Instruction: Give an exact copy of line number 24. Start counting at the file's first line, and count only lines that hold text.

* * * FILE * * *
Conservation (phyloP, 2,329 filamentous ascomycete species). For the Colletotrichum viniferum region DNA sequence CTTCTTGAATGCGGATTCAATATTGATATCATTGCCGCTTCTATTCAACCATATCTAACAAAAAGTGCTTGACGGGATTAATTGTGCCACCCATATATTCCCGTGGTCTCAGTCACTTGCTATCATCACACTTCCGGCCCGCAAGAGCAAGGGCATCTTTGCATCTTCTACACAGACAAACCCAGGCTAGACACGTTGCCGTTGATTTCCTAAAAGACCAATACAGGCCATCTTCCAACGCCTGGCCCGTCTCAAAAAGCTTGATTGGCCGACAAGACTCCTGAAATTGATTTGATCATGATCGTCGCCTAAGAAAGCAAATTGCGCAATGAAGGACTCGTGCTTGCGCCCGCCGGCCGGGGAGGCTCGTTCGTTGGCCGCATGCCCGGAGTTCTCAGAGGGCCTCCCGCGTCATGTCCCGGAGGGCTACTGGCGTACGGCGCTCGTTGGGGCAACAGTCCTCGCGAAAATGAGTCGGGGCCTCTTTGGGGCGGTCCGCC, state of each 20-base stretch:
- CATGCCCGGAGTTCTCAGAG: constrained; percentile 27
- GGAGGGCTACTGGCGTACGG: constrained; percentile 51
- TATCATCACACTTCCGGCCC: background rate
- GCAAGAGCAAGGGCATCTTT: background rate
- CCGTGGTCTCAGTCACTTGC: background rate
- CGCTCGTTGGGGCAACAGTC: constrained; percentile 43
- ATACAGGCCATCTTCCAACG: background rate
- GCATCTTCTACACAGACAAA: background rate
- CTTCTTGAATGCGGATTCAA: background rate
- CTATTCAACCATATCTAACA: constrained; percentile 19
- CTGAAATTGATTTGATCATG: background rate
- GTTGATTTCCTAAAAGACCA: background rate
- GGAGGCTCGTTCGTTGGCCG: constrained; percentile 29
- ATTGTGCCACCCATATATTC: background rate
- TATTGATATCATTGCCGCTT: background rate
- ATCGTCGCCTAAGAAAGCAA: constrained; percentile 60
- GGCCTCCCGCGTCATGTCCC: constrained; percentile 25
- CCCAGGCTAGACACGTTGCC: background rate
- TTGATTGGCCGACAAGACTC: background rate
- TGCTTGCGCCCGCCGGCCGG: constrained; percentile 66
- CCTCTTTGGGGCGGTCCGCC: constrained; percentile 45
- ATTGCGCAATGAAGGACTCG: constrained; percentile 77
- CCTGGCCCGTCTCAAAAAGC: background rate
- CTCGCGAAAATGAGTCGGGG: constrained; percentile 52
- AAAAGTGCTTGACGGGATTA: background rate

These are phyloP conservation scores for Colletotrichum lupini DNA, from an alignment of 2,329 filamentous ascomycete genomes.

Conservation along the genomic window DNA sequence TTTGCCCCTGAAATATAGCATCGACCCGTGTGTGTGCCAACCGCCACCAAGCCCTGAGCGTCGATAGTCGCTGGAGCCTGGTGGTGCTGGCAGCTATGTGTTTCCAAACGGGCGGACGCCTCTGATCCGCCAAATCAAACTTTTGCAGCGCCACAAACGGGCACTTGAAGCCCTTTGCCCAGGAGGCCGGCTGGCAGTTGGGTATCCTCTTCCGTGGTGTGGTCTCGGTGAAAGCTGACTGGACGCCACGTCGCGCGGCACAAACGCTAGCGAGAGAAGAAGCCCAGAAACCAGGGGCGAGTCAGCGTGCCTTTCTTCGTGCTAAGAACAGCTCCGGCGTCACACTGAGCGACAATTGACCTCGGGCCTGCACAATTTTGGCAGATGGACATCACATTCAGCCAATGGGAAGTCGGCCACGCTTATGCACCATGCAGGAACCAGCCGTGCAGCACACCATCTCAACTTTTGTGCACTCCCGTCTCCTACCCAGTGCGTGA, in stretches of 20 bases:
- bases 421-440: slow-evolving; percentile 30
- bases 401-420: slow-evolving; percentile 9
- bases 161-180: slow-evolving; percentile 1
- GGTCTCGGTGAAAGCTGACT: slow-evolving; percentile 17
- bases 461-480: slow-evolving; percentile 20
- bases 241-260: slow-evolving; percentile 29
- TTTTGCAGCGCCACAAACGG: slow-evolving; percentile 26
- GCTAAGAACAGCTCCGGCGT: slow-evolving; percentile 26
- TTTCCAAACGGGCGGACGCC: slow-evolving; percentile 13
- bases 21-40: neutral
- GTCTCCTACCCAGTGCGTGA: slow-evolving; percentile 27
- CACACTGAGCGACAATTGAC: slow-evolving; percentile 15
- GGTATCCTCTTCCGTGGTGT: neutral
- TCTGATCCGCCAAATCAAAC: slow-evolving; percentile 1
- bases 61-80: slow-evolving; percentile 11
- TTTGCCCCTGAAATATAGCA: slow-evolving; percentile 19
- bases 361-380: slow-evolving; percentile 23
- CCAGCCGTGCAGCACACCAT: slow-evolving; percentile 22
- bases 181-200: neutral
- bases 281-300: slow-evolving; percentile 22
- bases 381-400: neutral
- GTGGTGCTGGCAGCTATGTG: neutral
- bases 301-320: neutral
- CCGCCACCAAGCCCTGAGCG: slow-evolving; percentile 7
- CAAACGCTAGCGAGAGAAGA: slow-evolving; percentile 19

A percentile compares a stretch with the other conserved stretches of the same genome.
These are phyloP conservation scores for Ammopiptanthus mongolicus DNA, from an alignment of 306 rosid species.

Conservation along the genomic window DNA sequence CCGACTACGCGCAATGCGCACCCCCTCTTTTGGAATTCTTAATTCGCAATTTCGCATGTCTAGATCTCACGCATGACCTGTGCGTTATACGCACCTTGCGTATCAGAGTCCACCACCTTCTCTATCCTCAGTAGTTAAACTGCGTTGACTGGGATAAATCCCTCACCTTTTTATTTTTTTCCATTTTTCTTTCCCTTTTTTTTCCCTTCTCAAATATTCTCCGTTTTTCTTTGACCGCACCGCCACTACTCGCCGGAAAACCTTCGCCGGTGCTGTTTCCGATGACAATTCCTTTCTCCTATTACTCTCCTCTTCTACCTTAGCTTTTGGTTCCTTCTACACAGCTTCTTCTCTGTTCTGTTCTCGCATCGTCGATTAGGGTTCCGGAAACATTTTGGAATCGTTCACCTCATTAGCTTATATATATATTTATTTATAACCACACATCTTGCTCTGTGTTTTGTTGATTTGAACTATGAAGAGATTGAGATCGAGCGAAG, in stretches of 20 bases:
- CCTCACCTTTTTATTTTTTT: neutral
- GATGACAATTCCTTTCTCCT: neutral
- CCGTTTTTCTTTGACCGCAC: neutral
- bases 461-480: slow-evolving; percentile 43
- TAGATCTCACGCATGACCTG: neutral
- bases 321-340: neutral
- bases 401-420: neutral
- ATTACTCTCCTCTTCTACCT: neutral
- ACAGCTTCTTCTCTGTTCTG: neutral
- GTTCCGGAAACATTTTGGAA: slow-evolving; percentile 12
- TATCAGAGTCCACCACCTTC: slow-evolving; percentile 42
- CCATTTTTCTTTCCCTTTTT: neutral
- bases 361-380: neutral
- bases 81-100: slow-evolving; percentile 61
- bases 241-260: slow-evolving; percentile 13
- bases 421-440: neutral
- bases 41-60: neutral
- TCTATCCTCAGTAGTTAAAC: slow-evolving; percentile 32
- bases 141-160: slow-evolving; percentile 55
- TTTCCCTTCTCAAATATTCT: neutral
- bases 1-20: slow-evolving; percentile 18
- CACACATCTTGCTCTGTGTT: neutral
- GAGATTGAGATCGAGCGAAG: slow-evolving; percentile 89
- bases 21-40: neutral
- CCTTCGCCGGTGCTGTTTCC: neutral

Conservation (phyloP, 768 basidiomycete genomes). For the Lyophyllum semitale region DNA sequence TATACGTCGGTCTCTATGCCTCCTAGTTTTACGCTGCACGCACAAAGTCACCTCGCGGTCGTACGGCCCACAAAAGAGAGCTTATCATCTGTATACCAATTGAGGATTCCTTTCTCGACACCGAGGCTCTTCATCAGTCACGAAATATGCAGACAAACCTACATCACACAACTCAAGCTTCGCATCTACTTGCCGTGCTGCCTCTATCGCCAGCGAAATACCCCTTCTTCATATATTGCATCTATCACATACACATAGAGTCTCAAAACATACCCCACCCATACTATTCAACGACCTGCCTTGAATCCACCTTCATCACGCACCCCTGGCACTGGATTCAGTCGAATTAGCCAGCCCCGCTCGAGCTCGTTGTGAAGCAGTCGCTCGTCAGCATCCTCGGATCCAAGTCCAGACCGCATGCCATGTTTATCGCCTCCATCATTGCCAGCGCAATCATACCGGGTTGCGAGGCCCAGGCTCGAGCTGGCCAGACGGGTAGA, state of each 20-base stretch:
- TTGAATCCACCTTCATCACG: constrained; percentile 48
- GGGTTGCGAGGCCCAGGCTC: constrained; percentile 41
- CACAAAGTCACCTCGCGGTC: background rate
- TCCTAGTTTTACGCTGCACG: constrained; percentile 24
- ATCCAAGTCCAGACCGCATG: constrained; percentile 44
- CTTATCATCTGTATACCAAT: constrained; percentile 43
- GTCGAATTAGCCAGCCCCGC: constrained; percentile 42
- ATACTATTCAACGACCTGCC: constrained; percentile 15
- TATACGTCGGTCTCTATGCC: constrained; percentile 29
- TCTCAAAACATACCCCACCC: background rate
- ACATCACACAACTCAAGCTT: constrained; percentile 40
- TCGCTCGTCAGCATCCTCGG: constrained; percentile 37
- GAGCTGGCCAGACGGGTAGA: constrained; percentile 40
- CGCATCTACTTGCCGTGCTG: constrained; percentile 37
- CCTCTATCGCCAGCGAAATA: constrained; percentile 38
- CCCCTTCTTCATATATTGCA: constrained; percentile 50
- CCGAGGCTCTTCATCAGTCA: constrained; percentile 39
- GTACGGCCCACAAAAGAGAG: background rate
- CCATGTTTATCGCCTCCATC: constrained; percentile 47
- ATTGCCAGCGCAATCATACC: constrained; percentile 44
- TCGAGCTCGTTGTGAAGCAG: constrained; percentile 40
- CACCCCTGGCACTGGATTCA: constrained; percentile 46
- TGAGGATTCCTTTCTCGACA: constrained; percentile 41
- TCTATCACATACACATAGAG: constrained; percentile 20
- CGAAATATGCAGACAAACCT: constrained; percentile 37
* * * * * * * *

- CCTGGCCCGTCTCAAAAAGC: background rate